Tuesday, January 18, 2011

HAPPY BIRTHDAY to Paul Cézanne

19 January 1839 – 22 October 1906) was a French artist and Post-Impressionist painter whose work laid the foundations of the transition from the 19th century conception of artistic endeavor to a new and radically different world of art in the 20th century. Cézanne can be said to form the bridge between late 19th century Impressionism and the early 20th century's new line of artistic enquiry, Cubism. The line attributed to both Matisse and Picasso that Cézanne "is the father of us all" cannot be easily dismissed.

Cézanne's work demonstrates a mastery of design, colour, tone, composition and draftsmanship. His often repetitive, sensitive and exploratory brushstrokes are highly characteristic and clearly recognizable. He used planes of colour and small brushstrokes that build up to form complex fields, at once both a direct expression of the sensations of the observing eye and an abstraction from observed nature. The paintings convey Cézanne's intense study of his subjects, a searching gaze and a dogged struggle to deal with the complexity of human visual perception.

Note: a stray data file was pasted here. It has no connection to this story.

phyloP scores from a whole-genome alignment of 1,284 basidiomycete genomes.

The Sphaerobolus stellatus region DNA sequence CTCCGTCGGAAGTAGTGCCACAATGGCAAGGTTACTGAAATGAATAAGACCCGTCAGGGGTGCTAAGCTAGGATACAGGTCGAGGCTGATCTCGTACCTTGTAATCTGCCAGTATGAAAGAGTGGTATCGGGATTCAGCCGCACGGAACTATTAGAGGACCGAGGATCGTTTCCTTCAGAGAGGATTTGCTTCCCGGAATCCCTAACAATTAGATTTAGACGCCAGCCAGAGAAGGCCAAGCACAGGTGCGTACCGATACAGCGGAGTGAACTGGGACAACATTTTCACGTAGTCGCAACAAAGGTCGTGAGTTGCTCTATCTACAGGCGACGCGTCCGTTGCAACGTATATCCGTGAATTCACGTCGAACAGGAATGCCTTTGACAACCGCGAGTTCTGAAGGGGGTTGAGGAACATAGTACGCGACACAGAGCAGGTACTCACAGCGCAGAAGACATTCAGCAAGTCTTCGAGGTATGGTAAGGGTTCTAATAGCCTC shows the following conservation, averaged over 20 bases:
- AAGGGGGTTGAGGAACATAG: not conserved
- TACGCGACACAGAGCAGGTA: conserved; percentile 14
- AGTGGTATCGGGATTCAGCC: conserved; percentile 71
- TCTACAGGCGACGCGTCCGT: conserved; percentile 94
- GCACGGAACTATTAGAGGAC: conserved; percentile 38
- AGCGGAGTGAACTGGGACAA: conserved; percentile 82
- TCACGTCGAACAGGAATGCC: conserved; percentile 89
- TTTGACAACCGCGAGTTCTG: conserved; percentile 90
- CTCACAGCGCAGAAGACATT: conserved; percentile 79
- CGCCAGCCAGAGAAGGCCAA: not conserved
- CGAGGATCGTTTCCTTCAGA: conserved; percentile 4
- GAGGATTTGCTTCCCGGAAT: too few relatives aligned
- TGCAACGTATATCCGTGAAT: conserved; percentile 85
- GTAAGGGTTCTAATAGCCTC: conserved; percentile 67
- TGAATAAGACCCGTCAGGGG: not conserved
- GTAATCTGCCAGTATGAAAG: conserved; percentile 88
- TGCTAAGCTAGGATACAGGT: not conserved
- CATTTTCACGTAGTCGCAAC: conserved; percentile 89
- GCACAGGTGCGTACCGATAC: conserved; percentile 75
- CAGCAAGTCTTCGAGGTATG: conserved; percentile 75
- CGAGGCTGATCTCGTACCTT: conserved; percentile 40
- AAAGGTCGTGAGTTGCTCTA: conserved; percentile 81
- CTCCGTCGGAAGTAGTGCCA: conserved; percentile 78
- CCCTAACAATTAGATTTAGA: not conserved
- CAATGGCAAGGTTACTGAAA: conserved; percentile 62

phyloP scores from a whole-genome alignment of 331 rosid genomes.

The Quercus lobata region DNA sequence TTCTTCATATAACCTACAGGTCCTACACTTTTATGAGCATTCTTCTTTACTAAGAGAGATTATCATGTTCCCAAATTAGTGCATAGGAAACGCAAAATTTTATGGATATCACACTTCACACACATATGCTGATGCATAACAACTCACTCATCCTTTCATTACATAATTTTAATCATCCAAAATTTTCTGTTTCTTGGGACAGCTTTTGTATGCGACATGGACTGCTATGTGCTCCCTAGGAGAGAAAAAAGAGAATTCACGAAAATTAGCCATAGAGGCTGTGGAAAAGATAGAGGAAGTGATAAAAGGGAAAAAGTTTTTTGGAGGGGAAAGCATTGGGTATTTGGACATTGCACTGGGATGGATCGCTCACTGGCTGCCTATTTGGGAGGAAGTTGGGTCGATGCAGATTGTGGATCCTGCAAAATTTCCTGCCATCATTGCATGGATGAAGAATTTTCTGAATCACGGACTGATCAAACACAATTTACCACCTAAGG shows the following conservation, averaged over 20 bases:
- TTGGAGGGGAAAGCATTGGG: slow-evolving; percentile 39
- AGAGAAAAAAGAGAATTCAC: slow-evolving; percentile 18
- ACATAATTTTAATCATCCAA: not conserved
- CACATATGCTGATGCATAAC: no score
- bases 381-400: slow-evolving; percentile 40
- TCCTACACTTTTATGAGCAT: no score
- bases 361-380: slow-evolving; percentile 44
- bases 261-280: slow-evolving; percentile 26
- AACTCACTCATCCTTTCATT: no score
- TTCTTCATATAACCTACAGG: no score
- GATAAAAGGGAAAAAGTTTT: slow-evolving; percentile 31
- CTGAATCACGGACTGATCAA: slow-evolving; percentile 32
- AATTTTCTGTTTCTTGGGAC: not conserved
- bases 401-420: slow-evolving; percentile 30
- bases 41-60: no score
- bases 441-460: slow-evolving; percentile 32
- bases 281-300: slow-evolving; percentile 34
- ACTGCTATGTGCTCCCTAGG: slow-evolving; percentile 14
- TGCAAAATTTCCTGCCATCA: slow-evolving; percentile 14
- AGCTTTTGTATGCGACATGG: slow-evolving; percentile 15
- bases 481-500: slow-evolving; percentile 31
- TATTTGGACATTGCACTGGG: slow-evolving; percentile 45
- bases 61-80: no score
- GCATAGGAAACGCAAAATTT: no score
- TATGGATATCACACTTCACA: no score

One of the most influential artists in the history of twentieth-century painting, Paul Cézanne (1839–1906) has inspired generations of modern artists. Generally categorized as a Post-Impressionist, his unique method of building form with color and his analytical approach to nature influenced the art of Cubists, Fauvists, and successive generations of avant-garde artists. Beginning to paint in 1860 in his birthplace of Aix-en-Provence and subsequently studying in Paris, Cézanne's early pictures of romantic and classical themes are imbued with dark colors and executed with an expressive brushwork in the tradition of Eugène Delacroix (1798–1863). Dramatic tonal contrasts and thick layers of pigment (often applied with a palette knife) exemplify the vigor in which Cézanne painted during the 1860s, especially apparent in the portrait series of his uncle Dominique Aubert, variously costumed as a lawyer, an artist, and a monk (53.140.1; 1993.400.1). This kind of costume piece is reminiscent of Édouard Manet's Spanish paintings of the 1860s.